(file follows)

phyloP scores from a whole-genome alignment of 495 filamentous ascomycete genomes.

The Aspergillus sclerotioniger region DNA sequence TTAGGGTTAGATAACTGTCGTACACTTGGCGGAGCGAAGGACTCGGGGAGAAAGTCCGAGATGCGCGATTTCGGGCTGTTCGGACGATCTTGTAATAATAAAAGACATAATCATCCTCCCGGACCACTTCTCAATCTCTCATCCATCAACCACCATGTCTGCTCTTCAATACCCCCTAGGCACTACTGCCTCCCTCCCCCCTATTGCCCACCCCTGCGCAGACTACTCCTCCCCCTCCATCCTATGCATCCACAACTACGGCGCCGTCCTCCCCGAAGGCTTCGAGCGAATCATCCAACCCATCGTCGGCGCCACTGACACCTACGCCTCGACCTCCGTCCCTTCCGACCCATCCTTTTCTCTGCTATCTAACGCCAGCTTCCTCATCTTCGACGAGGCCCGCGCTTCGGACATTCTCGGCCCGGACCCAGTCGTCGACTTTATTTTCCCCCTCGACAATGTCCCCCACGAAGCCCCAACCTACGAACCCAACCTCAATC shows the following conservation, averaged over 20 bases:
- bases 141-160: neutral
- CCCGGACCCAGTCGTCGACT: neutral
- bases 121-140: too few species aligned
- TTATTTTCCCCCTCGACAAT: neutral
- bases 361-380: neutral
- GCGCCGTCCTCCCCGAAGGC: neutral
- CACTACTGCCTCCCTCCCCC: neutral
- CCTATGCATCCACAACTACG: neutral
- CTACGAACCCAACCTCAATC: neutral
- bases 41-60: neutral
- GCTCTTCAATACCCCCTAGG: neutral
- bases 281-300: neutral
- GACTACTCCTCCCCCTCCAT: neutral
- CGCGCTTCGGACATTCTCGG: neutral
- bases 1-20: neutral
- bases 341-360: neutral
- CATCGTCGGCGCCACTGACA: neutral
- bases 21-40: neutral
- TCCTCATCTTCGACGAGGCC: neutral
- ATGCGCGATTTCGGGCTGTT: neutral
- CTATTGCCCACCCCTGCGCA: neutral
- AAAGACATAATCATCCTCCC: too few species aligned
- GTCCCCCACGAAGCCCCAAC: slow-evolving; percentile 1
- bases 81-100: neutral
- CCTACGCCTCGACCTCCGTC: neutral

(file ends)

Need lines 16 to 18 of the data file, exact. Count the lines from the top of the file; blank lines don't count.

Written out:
- CGCGCTTCGGACATTCTCGG: neutral
- bases 1-20: neutral
- bases 341-360: neutral